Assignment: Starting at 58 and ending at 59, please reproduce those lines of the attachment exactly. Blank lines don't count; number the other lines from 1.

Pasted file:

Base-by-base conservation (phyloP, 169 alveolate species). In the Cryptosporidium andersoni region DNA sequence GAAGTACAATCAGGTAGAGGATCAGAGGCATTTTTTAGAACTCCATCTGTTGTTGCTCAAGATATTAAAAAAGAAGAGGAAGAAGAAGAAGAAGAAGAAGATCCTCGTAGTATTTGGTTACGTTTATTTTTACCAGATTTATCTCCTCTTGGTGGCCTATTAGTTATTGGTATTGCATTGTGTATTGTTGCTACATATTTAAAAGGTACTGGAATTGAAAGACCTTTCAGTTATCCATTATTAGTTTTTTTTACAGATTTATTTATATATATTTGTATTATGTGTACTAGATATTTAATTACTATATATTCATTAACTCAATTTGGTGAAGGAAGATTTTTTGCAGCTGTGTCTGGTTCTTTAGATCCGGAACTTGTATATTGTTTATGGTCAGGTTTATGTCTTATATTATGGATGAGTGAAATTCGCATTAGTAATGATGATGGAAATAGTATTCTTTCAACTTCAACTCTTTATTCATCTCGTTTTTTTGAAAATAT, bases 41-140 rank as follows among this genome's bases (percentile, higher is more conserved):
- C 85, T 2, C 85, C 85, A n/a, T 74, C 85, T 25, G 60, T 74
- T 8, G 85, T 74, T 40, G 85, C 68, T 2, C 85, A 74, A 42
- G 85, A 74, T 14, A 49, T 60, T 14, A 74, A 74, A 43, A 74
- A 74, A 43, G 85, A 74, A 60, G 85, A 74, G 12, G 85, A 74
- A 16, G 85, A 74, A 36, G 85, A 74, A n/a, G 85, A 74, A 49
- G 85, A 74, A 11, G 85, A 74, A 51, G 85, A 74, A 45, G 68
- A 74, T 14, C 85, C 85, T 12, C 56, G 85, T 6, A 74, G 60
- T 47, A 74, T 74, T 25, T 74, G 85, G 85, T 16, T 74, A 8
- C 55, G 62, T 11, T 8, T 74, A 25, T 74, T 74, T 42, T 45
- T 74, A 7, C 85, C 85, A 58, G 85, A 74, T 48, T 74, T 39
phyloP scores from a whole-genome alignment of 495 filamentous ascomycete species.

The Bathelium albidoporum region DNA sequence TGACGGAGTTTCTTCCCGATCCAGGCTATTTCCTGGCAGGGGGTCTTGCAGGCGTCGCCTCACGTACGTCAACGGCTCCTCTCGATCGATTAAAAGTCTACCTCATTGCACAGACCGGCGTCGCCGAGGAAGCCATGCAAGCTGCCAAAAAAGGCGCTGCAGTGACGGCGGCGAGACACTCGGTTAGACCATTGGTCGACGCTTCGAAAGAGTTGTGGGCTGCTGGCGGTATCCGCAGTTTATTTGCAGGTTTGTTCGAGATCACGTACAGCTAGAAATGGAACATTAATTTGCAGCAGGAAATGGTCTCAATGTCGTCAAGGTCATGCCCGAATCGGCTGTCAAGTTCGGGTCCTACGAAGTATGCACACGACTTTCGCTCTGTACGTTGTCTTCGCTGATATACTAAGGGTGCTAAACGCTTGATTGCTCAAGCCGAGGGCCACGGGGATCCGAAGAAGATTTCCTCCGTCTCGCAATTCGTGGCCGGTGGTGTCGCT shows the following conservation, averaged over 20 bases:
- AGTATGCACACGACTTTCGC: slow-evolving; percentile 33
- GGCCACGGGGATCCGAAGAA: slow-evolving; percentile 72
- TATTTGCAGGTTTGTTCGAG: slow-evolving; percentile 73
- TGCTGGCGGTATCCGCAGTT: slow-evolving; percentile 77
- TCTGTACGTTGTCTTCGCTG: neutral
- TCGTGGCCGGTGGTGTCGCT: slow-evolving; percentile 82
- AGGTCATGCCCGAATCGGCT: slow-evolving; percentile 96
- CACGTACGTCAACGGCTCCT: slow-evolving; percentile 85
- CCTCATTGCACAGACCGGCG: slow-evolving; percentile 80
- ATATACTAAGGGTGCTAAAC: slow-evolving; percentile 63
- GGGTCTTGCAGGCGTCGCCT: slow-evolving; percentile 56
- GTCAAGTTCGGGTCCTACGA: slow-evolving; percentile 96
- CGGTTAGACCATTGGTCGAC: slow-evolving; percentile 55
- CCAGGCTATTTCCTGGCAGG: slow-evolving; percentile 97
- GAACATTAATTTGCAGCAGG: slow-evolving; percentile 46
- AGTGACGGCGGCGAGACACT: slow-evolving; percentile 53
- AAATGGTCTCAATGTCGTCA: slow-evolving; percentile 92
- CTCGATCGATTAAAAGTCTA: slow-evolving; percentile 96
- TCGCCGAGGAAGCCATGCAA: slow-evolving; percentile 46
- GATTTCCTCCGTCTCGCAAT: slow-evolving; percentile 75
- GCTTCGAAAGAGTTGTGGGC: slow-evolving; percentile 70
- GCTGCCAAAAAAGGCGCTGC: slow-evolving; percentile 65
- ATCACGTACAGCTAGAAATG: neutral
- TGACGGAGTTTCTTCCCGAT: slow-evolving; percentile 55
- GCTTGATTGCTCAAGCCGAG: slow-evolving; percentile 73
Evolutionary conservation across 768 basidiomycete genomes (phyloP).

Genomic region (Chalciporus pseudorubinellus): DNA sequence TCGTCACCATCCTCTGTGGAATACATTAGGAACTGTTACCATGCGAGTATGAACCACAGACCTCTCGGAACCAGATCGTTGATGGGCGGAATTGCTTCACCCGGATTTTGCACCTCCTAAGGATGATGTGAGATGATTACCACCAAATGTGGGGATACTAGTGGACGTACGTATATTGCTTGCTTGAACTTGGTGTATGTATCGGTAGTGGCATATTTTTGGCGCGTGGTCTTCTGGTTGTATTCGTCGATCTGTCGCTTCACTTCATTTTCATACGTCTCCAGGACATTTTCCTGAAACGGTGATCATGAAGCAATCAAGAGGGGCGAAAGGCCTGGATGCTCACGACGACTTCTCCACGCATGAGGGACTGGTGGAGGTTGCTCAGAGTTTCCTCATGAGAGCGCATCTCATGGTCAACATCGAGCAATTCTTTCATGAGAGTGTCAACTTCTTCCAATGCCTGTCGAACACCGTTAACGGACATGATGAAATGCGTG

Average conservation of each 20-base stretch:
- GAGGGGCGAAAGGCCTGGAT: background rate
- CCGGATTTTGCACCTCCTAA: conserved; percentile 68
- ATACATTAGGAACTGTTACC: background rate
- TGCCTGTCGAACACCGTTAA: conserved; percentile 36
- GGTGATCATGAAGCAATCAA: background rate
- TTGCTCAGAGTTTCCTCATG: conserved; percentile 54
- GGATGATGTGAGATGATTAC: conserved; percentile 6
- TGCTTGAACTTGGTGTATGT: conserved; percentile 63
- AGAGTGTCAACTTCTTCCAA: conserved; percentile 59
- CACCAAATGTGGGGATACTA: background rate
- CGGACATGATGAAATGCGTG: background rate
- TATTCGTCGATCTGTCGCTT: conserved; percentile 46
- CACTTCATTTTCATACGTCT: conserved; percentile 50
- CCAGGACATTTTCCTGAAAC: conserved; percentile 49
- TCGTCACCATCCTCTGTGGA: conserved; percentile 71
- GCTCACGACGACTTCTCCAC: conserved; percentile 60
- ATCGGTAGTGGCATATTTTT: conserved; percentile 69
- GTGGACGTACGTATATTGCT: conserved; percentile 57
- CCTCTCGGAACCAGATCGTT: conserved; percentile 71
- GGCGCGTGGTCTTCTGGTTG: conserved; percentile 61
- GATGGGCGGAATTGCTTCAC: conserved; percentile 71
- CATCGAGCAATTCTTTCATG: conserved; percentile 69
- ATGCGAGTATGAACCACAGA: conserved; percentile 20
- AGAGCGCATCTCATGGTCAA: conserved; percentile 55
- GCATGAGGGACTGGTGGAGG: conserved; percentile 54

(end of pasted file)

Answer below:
- ATCGGTAGTGGCATATTTTT: conserved; percentile 69
- GTGGACGTACGTATATTGCT: conserved; percentile 57